At maximal rates of H+ secretion, the parietal cell can drive the intraluminal pH of the stomach to 1 or less (i.e., [H+] > 100 mM) for long periods. The gastric epithelium must maintain an H+ concentration gradient of more than a million-fold because the intracellular pH of gastric epithelial cells is ~7.2 (i.e., [H+] ≅ 60 nM) and plasma pH is ~7.4 (i.e., [H+] ≅ 40 nM). Simultaneously, the plasma-to-lumen Na+ concentration ratio can approach ~30 because plasma [Na+] is 140 mM, whereas intragastric [Na+] can reach values as low as 5 mM, but only at high secretory rates (see Fig. 42-2). How is the stomach able to maintain these gradients? How is it that the epithelial cells are not destroyed by this acidity? Moreover, why do pepsins in the gastric lumen not digest the epithelial cells? The answer to all three questions is the so-called gastric diffusion barrier.
Although the nature of the gastric diffusion barrier had been controversial, it is now recognized that the diffusion barrier is both physiological and anatomical. Moreover, it is apparent that the diffusion barrier is characterized by at least three components: (1) relative impermeability to acid of the apical membrane and epithelial-cell tight junctions in the gastric glands, (2) a mucous gel layer varying in thickness between 50 and 200 µm overlying the surface epithelial cells, and (3) an -containing microclimate adjacent to the surface epithelial cells that maintains a relatively high local pH.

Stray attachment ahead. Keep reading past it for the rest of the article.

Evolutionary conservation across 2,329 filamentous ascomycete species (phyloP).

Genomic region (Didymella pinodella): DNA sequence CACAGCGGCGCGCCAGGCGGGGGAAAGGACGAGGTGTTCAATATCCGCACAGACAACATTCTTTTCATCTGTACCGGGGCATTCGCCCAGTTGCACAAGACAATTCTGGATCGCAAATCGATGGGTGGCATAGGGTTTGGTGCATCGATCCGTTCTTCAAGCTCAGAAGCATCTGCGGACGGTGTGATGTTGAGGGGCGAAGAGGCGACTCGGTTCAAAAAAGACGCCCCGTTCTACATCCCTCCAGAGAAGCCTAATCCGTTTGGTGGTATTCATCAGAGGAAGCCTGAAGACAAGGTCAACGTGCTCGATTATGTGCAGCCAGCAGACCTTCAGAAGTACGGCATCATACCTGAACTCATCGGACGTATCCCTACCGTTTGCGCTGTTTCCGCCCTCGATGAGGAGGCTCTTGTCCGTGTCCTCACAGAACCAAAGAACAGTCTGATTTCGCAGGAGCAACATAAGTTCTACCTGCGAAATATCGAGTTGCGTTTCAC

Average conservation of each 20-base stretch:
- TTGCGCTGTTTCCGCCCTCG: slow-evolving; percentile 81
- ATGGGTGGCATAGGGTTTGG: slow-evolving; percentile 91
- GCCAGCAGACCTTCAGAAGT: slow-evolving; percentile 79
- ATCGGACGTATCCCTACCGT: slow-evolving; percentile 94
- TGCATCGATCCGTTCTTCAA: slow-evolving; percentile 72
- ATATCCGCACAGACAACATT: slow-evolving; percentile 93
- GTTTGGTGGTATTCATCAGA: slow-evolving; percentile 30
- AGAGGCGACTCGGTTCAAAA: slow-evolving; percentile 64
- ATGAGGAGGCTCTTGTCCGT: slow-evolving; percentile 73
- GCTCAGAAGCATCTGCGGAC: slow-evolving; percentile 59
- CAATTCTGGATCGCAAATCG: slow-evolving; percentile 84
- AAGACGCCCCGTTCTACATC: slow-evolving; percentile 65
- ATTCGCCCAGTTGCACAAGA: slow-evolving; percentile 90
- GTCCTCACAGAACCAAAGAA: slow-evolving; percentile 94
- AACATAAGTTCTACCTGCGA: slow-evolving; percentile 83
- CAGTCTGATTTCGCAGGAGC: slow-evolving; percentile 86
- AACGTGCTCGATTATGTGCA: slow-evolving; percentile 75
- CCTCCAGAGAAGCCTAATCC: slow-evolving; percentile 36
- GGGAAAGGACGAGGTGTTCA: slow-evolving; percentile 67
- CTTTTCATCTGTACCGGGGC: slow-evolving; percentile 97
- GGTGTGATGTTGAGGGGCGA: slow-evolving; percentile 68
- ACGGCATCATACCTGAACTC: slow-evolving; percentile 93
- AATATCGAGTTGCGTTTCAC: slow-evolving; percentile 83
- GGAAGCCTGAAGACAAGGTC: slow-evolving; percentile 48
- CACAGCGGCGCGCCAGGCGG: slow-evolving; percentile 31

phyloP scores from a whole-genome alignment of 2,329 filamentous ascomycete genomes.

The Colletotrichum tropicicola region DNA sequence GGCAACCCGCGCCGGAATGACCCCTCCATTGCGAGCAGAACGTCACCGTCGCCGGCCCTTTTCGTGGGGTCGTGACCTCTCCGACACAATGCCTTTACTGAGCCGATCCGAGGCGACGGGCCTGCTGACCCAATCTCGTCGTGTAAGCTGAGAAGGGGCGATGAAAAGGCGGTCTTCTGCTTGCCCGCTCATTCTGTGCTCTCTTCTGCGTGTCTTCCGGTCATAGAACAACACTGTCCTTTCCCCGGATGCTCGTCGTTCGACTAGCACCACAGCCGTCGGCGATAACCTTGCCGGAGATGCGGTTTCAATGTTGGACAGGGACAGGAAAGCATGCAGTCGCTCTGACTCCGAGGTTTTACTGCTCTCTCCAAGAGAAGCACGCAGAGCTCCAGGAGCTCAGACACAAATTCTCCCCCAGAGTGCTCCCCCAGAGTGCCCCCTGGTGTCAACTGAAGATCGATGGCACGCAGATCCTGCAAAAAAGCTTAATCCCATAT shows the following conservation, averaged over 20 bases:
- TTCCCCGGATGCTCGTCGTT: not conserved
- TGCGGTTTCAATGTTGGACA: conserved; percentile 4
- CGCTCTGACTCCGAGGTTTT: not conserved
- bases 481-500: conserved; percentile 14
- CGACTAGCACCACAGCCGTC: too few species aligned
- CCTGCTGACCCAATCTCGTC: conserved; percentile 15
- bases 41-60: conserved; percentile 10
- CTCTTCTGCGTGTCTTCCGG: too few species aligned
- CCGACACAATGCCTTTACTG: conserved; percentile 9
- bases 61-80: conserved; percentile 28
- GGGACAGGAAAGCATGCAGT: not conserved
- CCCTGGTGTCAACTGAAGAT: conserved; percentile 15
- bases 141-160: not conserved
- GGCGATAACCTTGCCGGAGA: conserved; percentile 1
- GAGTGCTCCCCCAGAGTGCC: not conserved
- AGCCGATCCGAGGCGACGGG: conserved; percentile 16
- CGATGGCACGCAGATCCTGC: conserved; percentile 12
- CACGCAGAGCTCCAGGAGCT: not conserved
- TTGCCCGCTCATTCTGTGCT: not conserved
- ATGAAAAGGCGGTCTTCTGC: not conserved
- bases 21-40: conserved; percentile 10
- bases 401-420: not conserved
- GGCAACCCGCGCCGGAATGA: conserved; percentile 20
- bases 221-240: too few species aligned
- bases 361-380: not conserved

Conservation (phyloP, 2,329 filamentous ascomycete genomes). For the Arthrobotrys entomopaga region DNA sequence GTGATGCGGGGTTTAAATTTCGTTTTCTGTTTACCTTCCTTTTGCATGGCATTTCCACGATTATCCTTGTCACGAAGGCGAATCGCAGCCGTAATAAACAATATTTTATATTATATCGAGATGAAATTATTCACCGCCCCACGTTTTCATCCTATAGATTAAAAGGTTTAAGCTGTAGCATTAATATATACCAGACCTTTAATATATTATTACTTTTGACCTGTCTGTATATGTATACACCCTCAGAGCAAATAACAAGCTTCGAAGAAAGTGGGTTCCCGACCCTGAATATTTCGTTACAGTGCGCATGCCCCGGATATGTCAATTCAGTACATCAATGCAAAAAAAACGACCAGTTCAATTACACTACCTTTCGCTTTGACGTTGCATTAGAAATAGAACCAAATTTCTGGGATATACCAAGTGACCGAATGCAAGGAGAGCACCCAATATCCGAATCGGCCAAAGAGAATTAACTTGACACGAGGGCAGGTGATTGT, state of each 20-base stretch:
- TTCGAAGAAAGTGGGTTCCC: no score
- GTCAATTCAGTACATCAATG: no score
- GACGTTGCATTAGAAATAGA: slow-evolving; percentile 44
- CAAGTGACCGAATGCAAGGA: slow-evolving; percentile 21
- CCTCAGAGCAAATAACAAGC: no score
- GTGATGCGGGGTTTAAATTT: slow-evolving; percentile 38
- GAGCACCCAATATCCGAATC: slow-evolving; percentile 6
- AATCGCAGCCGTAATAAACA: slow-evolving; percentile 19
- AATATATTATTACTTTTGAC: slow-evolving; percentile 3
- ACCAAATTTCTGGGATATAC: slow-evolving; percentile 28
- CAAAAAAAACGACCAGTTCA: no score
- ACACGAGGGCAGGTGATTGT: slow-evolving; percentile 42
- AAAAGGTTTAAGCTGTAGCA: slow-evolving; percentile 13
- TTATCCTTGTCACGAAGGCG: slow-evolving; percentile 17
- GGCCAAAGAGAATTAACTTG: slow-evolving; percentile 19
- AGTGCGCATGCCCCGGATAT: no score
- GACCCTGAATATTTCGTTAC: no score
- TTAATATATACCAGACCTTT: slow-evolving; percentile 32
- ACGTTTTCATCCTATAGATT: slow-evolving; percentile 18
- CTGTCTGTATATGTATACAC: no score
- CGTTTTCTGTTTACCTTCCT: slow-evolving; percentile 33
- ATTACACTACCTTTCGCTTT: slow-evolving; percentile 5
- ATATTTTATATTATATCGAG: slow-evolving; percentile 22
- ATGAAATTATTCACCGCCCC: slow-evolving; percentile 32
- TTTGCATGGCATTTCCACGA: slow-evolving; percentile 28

Vagal stimulation and irritation stimulate gastric mucous cells to secrete mucins
The mucous layer is largely composed of mucins, phospholipids, electrolytes, and water. Gastric mucins—MUC1, MUC5, and MUC6—are the high-molecular-weight glycoproteins (see p. 38) that contribute to the formation of a protective layer over the gastric mucosa. These mucins are oligomers (di-, tri-, and tetramers) and higher-order multimers of peptides joined by disulfide bonds. Each peptide chain is linked to long polysaccharides, which are often sulfated and are thus mutually repulsive. The ensuing high carbohydrate content is responsible for the viscosity of mucus, which explains, in large part, its protective role in gastric mucosal physiology.